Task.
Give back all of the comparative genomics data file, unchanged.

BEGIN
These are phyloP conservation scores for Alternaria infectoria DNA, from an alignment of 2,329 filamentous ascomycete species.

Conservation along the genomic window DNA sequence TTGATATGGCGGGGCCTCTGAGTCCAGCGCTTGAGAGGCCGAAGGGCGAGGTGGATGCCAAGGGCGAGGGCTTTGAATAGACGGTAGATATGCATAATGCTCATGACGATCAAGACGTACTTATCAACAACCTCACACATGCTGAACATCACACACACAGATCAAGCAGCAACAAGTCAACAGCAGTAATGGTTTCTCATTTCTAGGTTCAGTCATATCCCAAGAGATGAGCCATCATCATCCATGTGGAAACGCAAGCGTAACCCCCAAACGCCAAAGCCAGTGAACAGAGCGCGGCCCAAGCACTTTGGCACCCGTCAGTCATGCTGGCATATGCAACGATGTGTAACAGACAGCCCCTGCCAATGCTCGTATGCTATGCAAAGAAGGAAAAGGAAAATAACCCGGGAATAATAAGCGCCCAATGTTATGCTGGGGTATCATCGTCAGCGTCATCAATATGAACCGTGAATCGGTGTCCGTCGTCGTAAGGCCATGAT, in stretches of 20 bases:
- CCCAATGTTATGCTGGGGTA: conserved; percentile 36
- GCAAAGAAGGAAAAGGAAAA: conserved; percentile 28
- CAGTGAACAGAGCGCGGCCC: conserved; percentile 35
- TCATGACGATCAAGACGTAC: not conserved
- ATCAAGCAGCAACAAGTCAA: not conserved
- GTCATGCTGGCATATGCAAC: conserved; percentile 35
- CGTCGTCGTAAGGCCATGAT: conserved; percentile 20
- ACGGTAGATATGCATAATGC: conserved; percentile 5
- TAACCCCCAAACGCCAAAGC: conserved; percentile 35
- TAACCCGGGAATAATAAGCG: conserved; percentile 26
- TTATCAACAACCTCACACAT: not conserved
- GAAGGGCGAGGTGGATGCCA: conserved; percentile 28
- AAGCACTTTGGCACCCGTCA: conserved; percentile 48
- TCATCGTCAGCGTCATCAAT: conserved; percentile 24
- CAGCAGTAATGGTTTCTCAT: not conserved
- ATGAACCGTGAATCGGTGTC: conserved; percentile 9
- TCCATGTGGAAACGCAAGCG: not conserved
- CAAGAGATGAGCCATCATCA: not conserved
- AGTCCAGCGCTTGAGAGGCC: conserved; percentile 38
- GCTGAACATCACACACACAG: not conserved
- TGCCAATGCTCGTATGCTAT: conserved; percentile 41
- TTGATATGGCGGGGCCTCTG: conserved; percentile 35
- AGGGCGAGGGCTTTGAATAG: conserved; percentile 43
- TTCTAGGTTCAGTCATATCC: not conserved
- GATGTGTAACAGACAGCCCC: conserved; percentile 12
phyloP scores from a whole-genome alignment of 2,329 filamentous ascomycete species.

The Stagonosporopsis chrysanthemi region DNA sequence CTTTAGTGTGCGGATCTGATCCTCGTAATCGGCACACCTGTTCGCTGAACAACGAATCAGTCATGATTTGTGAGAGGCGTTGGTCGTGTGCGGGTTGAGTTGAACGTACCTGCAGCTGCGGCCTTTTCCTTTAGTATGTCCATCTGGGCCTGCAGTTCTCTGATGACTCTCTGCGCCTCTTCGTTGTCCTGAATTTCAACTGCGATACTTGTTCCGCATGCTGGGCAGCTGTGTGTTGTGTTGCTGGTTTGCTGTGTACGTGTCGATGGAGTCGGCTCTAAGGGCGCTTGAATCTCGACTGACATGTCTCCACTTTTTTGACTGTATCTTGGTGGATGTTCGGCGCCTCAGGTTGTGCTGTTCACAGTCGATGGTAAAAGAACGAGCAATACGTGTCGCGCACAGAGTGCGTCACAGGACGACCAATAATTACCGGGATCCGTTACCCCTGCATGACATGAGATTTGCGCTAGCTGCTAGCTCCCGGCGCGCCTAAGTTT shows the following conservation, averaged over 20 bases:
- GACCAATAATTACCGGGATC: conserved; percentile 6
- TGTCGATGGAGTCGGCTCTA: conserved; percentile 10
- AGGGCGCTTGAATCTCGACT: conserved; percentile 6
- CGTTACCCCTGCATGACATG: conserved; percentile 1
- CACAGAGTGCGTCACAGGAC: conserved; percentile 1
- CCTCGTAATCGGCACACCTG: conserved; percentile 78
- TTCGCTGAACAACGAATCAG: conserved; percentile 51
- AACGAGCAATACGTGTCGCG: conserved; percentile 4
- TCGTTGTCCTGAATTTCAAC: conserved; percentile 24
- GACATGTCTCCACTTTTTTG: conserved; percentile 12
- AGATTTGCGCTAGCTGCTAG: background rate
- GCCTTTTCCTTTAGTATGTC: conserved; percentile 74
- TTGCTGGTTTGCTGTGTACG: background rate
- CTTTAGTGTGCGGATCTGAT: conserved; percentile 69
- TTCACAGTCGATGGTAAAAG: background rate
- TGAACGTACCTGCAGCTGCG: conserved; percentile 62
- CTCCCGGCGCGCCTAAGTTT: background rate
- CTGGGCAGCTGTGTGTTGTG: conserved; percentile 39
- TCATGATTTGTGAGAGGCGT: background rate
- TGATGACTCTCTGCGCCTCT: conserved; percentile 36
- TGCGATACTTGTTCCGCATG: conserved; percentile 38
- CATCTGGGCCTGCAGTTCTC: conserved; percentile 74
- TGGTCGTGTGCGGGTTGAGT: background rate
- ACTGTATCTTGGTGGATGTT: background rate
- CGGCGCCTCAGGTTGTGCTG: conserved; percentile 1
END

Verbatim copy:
These are phyloP conservation scores for Alternaria infectoria DNA, from an alignment of 2,329 filamentous ascomycete species.

Conservation along the genomic window DNA sequence TTGATATGGCGGGGCCTCTGAGTCCAGCGCTTGAGAGGCCGAAGGGCGAGGTGGATGCCAAGGGCGAGGGCTTTGAATAGACGGTAGATATGCATAATGCTCATGACGATCAAGACGTACTTATCAACAACCTCACACATGCTGAACATCACACACACAGATCAAGCAGCAACAAGTCAACAGCAGTAATGGTTTCTCATTTCTAGGTTCAGTCATATCCCAAGAGATGAGCCATCATCATCCATGTGGAAACGCAAGCGTAACCCCCAAACGCCAAAGCCAGTGAACAGAGCGCGGCCCAAGCACTTTGGCACCCGTCAGTCATGCTGGCATATGCAACGATGTGTAACAGACAGCCCCTGCCAATGCTCGTATGCTATGCAAAGAAGGAAAAGGAAAATAACCCGGGAATAATAAGCGCCCAATGTTATGCTGGGGTATCATCGTCAGCGTCATCAATATGAACCGTGAATCGGTGTCCGTCGTCGTAAGGCCATGAT, in stretches of 20 bases:
- CCCAATGTTATGCTGGGGTA: conserved; percentile 36
- GCAAAGAAGGAAAAGGAAAA: conserved; percentile 28
- CAGTGAACAGAGCGCGGCCC: conserved; percentile 35
- TCATGACGATCAAGACGTAC: not conserved
- ATCAAGCAGCAACAAGTCAA: not conserved
- GTCATGCTGGCATATGCAAC: conserved; percentile 35
- CGTCGTCGTAAGGCCATGAT: conserved; percentile 20
- ACGGTAGATATGCATAATGC: conserved; percentile 5
- TAACCCCCAAACGCCAAAGC: conserved; percentile 35
- TAACCCGGGAATAATAAGCG: conserved; percentile 26
- TTATCAACAACCTCACACAT: not conserved
- GAAGGGCGAGGTGGATGCCA: conserved; percentile 28
- AAGCACTTTGGCACCCGTCA: conserved; percentile 48
- TCATCGTCAGCGTCATCAAT: conserved; percentile 24
- CAGCAGTAATGGTTTCTCAT: not conserved
- ATGAACCGTGAATCGGTGTC: conserved; percentile 9
- TCCATGTGGAAACGCAAGCG: not conserved
- CAAGAGATGAGCCATCATCA: not conserved
- AGTCCAGCGCTTGAGAGGCC: conserved; percentile 38
- GCTGAACATCACACACACAG: not conserved
- TGCCAATGCTCGTATGCTAT: conserved; percentile 41
- TTGATATGGCGGGGCCTCTG: conserved; percentile 35
- AGGGCGAGGGCTTTGAATAG: conserved; percentile 43
- TTCTAGGTTCAGTCATATCC: not conserved
- GATGTGTAACAGACAGCCCC: conserved; percentile 12
phyloP scores from a whole-genome alignment of 2,329 filamentous ascomycete species.

The Stagonosporopsis chrysanthemi region DNA sequence CTTTAGTGTGCGGATCTGATCCTCGTAATCGGCACACCTGTTCGCTGAACAACGAATCAGTCATGATTTGTGAGAGGCGTTGGTCGTGTGCGGGTTGAGTTGAACGTACCTGCAGCTGCGGCCTTTTCCTTTAGTATGTCCATCTGGGCCTGCAGTTCTCTGATGACTCTCTGCGCCTCTTCGTTGTCCTGAATTTCAACTGCGATACTTGTTCCGCATGCTGGGCAGCTGTGTGTTGTGTTGCTGGTTTGCTGTGTACGTGTCGATGGAGTCGGCTCTAAGGGCGCTTGAATCTCGACTGACATGTCTCCACTTTTTTGACTGTATCTTGGTGGATGTTCGGCGCCTCAGGTTGTGCTGTTCACAGTCGATGGTAAAAGAACGAGCAATACGTGTCGCGCACAGAGTGCGTCACAGGACGACCAATAATTACCGGGATCCGTTACCCCTGCATGACATGAGATTTGCGCTAGCTGCTAGCTCCCGGCGCGCCTAAGTTT shows the following conservation, averaged over 20 bases:
- GACCAATAATTACCGGGATC: conserved; percentile 6
- TGTCGATGGAGTCGGCTCTA: conserved; percentile 10
- AGGGCGCTTGAATCTCGACT: conserved; percentile 6
- CGTTACCCCTGCATGACATG: conserved; percentile 1
- CACAGAGTGCGTCACAGGAC: conserved; percentile 1
- CCTCGTAATCGGCACACCTG: conserved; percentile 78
- TTCGCTGAACAACGAATCAG: conserved; percentile 51
- AACGAGCAATACGTGTCGCG: conserved; percentile 4
- TCGTTGTCCTGAATTTCAAC: conserved; percentile 24
- GACATGTCTCCACTTTTTTG: conserved; percentile 12
- AGATTTGCGCTAGCTGCTAG: background rate
- GCCTTTTCCTTTAGTATGTC: conserved; percentile 74
- TTGCTGGTTTGCTGTGTACG: background rate
- CTTTAGTGTGCGGATCTGAT: conserved; percentile 69
- TTCACAGTCGATGGTAAAAG: background rate
- TGAACGTACCTGCAGCTGCG: conserved; percentile 62
- CTCCCGGCGCGCCTAAGTTT: background rate
- CTGGGCAGCTGTGTGTTGTG: conserved; percentile 39
- TCATGATTTGTGAGAGGCGT: background rate
- TGATGACTCTCTGCGCCTCT: conserved; percentile 36
- TGCGATACTTGTTCCGCATG: conserved; percentile 38
- CATCTGGGCCTGCAGTTCTC: conserved; percentile 74
- TGGTCGTGTGCGGGTTGAGT: background rate
- ACTGTATCTTGGTGGATGTT: background rate
- CGGCGCCTCAGGTTGTGCTG: conserved; percentile 1